NIST Cooperative on 21st Century Smart Systems

Thursday, October 20, 2011

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The National Institute of Standards and Technology (NIST) last week awarded a $1 million cooperative agreement to the University of Maryland at College Park (UMD).

Researchers at UMD’s Institute for Systems Research will help NIST as it develops and deploys standards, test methods and measurement tools to support consistently reliable performance of new smart systems.

The new technologies, known as cyber-physical systems (CPS), are networked physical, computer and biological technologies. Examples are building control systems and remotely monitored and controlled medical devices.

Computing, communication and automation capabilities are integrated into nearly every interconnected component of such systems, including the materials from which they are made.

By developing standards, test methods and measurement tools, the UMD/NIST effort can help U.S. industry accelerate development of innovative cyber-physical system products that create jobs, while also protecting these new types of CPS infrastructure from cyber threats.

“Smart vehicles, buildings, electric grids and manufactured products that combine IT and physical technologies into interactive, self-fixing systems are transforming industries,” explains Shyam Sunder, director of NIST’s Engineering Laboratory.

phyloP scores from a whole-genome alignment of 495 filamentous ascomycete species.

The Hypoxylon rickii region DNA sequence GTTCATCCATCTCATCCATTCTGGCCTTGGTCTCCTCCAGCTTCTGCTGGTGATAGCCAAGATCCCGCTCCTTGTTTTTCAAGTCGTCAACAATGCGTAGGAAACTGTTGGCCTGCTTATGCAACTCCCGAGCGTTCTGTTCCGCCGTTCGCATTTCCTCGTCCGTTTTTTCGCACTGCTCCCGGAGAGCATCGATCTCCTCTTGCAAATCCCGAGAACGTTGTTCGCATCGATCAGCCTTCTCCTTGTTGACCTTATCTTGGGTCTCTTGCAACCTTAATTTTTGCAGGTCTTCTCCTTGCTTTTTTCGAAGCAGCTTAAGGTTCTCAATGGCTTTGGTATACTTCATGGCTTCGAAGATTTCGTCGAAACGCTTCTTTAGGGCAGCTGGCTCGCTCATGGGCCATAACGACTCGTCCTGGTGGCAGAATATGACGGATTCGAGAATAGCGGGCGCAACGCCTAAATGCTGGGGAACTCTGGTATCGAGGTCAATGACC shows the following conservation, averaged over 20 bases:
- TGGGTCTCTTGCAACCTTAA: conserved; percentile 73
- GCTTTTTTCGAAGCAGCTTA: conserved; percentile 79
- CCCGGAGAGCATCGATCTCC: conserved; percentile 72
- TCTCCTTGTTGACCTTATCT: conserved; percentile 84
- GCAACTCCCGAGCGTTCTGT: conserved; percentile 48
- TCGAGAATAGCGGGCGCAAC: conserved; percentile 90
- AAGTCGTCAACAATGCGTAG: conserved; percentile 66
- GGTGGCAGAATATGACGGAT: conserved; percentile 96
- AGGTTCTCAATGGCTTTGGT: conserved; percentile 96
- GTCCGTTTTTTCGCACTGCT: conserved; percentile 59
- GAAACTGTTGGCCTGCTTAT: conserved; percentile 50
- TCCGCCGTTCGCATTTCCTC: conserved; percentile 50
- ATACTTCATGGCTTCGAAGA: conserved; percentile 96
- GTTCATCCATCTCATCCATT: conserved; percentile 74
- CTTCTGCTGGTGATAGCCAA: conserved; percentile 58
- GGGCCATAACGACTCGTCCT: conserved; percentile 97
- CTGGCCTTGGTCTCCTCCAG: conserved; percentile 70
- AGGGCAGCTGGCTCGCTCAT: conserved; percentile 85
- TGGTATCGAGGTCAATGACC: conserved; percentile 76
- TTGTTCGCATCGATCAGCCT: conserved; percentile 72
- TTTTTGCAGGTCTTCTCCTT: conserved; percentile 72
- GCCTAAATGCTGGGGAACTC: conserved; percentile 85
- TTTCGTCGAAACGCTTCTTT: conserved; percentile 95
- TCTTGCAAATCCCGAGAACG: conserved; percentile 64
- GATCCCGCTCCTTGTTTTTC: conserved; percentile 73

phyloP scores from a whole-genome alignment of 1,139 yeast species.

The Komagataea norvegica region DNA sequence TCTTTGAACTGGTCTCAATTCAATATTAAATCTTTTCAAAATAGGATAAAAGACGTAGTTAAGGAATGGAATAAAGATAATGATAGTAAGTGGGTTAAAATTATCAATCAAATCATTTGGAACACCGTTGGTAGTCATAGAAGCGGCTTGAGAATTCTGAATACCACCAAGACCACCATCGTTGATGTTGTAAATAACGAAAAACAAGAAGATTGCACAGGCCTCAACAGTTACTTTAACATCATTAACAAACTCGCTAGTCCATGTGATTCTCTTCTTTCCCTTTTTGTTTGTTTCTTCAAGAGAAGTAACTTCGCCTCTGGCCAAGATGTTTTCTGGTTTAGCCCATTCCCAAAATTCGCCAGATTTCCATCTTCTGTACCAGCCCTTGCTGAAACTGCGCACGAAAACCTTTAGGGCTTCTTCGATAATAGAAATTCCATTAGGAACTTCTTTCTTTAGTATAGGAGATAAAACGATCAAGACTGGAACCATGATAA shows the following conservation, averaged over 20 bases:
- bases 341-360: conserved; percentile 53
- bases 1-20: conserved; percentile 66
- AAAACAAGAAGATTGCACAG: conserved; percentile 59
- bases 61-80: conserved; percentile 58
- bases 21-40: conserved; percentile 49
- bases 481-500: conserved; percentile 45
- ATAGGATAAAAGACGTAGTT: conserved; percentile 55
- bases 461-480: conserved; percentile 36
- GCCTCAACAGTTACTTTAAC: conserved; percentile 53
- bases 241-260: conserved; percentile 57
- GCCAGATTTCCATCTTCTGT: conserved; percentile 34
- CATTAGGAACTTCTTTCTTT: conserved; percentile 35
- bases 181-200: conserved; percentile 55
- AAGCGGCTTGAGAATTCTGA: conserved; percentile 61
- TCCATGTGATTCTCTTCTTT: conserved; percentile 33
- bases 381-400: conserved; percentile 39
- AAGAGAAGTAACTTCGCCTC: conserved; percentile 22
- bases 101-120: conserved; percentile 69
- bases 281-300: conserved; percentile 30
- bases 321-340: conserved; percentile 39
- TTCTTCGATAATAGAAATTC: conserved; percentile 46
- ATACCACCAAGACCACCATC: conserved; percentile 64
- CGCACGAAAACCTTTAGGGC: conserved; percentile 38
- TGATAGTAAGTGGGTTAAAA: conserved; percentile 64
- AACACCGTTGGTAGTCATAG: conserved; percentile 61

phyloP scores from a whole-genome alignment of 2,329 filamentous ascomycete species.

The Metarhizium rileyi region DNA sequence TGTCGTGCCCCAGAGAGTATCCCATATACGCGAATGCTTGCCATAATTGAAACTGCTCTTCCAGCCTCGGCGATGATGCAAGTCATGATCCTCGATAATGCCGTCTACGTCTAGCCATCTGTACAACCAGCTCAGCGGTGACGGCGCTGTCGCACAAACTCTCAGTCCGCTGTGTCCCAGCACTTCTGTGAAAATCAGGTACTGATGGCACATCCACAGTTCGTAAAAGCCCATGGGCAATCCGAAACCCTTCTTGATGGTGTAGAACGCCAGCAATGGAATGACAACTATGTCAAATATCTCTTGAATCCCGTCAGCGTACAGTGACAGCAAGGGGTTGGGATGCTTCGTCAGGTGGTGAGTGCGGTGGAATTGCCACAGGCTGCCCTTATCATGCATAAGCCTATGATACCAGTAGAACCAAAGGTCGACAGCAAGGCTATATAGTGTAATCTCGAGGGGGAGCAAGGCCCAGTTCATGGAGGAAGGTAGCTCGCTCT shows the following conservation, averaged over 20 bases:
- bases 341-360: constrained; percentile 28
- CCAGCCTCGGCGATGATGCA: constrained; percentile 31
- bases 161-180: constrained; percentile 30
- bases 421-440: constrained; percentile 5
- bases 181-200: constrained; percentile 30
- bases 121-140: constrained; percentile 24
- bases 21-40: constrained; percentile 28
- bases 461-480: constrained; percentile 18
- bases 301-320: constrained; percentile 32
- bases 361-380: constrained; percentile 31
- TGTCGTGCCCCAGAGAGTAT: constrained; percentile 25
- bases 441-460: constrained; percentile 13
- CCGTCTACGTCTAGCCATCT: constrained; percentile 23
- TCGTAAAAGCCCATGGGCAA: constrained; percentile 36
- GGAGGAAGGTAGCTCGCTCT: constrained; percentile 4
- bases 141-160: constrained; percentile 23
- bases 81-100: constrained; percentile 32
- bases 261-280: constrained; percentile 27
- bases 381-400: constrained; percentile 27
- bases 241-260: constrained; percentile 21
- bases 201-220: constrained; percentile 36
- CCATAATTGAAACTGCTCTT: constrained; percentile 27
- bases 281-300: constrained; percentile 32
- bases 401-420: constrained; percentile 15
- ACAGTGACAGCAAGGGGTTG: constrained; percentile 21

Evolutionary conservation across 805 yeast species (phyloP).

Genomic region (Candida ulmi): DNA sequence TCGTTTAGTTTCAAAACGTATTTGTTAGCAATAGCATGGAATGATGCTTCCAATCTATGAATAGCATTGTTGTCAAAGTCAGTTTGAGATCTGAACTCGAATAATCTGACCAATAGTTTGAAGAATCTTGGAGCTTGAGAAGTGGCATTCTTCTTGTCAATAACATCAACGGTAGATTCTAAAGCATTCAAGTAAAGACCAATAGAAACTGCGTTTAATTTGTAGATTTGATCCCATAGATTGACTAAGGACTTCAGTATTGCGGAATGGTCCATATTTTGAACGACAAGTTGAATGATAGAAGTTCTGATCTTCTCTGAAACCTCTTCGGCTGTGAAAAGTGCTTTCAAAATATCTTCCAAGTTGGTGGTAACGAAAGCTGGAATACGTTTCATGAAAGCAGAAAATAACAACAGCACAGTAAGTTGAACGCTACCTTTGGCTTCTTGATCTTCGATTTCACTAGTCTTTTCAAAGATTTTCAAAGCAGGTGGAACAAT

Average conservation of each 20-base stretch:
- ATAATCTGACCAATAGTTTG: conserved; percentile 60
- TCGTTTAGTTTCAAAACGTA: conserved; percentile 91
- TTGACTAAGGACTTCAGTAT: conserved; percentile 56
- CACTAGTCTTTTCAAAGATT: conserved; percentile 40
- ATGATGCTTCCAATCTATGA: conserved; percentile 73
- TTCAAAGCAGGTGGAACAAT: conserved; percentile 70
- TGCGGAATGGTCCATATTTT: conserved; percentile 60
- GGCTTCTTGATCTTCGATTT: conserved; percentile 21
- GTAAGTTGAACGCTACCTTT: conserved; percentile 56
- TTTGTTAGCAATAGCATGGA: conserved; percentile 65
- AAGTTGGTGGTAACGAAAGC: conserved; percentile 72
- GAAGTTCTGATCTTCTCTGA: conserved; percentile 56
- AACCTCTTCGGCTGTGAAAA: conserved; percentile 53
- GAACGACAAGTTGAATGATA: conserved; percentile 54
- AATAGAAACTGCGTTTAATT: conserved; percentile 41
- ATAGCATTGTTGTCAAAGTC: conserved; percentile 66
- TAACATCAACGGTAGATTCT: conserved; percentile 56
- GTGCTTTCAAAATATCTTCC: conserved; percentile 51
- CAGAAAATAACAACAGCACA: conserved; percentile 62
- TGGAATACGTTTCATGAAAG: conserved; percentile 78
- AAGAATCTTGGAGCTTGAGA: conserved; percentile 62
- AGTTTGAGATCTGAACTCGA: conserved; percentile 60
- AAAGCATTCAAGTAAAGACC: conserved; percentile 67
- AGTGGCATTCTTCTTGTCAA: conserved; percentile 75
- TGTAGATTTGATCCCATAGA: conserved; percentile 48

“These systems are fiendishly complex. Yet, the hardware and software must work 100 percent of the time. We want to help industry ensure that the systems are safe, secure and resilient.”

Computing, sensing, communication, control and related technologies already account for significant shares of the cost of cars, planes, machine tools, medical equipment and a host of other products. For many of these products, the CPS portion is expected to exceed 50 percent by the end of the decade. Innovations that distinguish one competitor’s offerings from the rest of the pack will depend increasingly on the mastery of CPS.

Under the new cooperative agreement, UMD and NIST will evaluate the existing technical and theoretical foundation for today’s rapidly evolving CPS, identify gaps and obstacles, and ascertain needs for measurement and standards. Institute for Systems Research staff also will assess existing and anticipated markets and develop a framework to help guide investments in CPS-related research.

Awarded over three years, the funding also will support efforts to devise a framework to foster an “open standards platform” approach that will enable systems and underlying subsystems and components to work together in an interoperable manner, unleashing creativity in developing innovative, new applications. A fourth set of research activities will focus on developing modeling and analytic tools for designing, integrating, testing and managing CPS.

“While we can expect an ever larger and more diverse range of smart operating systems and applications, they all share a basic set of requirements that should not be addressed in stovepipe fashion. With this effort we will take a broad view of these new technologies as we develop standards and measurement tools that would apply to all," says Sunder.